Stefan Shover for the Niskanen Center: North Korea is developing an intercontinental ballistic missile that can deliver a nuclear warhead to the U.S. As with many other countries, President Trump has made it clear that this is not acceptable and, in a step toward diplomacy, last month urged the North Korean government to “come to the table and make a deal” regarding denuclearization.
The implication of this demand is that the U.S. can compel the North Korean regime to denuclearize if necessary. However, this is groundless. The U.S. does not possess any substantive economic, military or informational warfare advantage that could be used to force the North Korean government to negotiate its nuclear weapons program. The Trump administration would be far better served accepting a nuclear-armed North Korea and working toward a peaceful de-escalation of tensions.
As the deal concerning Iran’s nuclear program demonstrated, economic leverage is a stern motivator to bring about negotiations and favorable deals by the sanctioning country. Yet, the situation in North Korea today is different than the years leading up to the Iran deal. First, unlike Iran, North Korea already possesses nuclear weapons. But even if that were not the case, without any direct trade between the U.S. or its close allies and North Korea, the U.S. is unable to use its own sanctions or sanctions from allied countries as effective leverage. It must rely on China, which, as President Trump says, “could easily solve this problem” through sanctions. While it is debatable how “easily” China could force denuclearization, Trump is correct that China holds significant economic power over North Korea by purchasing 90 percent of its exports.
However, China would be particularly unwilling to enforce sanctions on North Korea. Severe economic sanctions enacted by Beijing could cause a North Korean regime collapse from public uprising and lead to a regional problem for China.
Poor kids better off when their parents are given cash
Randall Akee for the Brookings Institution: Children in poorer households are less likely to develop non-cognitive skills, contributing to intergenerational inequality. In particular, adverse experiences in childhood damage the development of these skills. A range of policy interventions, from parenting programs through early years education to “no-excuses” charter schools, are aimed at bolstering skill development and improving behavior.
But there may be a simpler way to help children in poor families develop these skills: Make their families less poor. In a new study published in the American Economic Review, my co-authors and I examine the impact of a boost in household incomes on child personality traits and behavioral or emotional disorder symptoms. We find that money matters.
Our study examines the influence of a direct, ongoing governmental transfer of about $5,800 per year to families in the Eastern Band of the Cherokee Indians reservation in North Carolina in the mid-1990s. The funds represent a share of the revenues of casino operations on the reservation …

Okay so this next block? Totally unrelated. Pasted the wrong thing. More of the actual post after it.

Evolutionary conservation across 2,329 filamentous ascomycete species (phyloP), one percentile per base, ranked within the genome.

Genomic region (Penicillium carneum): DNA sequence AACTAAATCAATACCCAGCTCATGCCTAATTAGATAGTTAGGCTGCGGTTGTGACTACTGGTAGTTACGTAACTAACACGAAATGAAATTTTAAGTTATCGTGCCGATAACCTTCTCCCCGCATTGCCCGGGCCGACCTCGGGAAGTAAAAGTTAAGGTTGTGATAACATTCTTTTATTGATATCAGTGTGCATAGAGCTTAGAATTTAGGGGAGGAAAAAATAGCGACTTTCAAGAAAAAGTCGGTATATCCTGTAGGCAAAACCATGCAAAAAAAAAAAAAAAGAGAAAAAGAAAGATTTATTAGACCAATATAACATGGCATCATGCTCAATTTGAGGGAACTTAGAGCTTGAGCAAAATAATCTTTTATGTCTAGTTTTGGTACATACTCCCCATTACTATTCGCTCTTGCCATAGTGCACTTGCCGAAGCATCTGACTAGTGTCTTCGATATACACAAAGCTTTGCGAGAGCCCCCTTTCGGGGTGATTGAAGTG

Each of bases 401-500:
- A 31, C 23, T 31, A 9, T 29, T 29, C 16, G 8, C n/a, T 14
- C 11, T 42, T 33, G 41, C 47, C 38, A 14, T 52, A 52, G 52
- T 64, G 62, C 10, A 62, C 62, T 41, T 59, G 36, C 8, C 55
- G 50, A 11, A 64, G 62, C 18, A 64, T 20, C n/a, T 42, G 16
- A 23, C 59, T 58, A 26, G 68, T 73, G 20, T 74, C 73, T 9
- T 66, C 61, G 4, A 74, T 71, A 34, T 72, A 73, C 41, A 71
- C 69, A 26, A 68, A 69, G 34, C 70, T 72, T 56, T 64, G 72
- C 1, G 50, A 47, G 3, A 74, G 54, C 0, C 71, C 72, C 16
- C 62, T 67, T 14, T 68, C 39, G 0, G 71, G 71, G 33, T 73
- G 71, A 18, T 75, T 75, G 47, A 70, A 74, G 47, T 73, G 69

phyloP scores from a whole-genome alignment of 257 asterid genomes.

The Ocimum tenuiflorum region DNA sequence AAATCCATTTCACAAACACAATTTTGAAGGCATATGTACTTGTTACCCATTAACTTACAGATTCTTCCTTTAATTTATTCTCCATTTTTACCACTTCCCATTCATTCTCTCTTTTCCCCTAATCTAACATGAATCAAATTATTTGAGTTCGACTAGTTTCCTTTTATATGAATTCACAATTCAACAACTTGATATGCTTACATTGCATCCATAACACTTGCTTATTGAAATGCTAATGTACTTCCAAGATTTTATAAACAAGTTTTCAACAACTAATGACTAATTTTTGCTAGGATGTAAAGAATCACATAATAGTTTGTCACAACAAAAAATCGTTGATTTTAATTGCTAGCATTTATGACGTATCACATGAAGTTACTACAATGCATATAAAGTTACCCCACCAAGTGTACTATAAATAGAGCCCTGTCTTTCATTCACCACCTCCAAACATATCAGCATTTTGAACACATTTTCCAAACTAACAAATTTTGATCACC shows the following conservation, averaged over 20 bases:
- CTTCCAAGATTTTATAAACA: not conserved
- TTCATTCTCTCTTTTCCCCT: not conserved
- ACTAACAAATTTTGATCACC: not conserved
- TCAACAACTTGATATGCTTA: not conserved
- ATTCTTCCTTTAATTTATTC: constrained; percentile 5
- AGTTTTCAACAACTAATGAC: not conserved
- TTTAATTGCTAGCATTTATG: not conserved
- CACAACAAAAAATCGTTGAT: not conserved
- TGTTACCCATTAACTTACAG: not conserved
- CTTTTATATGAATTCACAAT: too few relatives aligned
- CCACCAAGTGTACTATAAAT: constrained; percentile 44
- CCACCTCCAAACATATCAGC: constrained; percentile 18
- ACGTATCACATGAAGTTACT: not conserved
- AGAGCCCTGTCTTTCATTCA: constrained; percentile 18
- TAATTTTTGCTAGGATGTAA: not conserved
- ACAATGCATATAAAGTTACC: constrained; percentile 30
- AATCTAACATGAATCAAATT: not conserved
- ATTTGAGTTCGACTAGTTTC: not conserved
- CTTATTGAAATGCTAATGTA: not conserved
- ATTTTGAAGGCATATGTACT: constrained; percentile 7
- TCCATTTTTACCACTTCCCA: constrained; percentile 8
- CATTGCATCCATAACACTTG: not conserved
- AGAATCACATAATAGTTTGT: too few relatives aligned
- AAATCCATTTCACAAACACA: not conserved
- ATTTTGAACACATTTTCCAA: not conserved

The family income boost results in significant and large improvements in these disorder symptoms as well as for the personality traits.
Voluntarily contributions to U.N. no panacea
Roger Bate for AEIdeas: In a powerfully argued op-ed, John Bolton explained how one could defund the U.N. by making contributions voluntary. He then laid into the agencies he cares most about for their wide and deep array of failures.
I have no reason to doubt Bolton’s criticism of security-related agencies and U.N. practices, but he is wrong to assume that “technical agencies” such as the World Health Organization are competent and not political. The WHO is one of the more statist, poorly managed, politically driven and often technically incompetent agencies I’ve ever encountered.
But more important is whether his suggestion to move to voluntary contributions is viable. Bolton suggests that voluntary contributions would make the U.N. and its agencies more responsive to nations’ demands and make it impossible to ignore U.S. concerns.
But take the WHO. It's in many respects a terrible agency, but if it didn’t exist you’d have to invent it. We require a global body to assist with pandemic preparedness and act as a forum to agree to security rules in case of public health emergencies, such as SARS or a bird flu epidemic. The problem is that U.N. member states have their pet projects and fund these voluntarily. Nation-states want the imprimatur of WHO approval on their concerns. So funding is given voluntarily for efforts on obesity, deep vein thrombosis, and other areas that most folks would assume would not be a priority for a global health agency. The voluntary budget is now larger than the mandatory one.
The problem with voluntary contributions is they mean doing the bidding of donor nations. That would replace a wasteful, corrupt bureaucracy that often ignores U.S. concerns with one that may have competing efforts with no focus at all.
I’m not sure which is worse, but voluntary contributions are no panacea.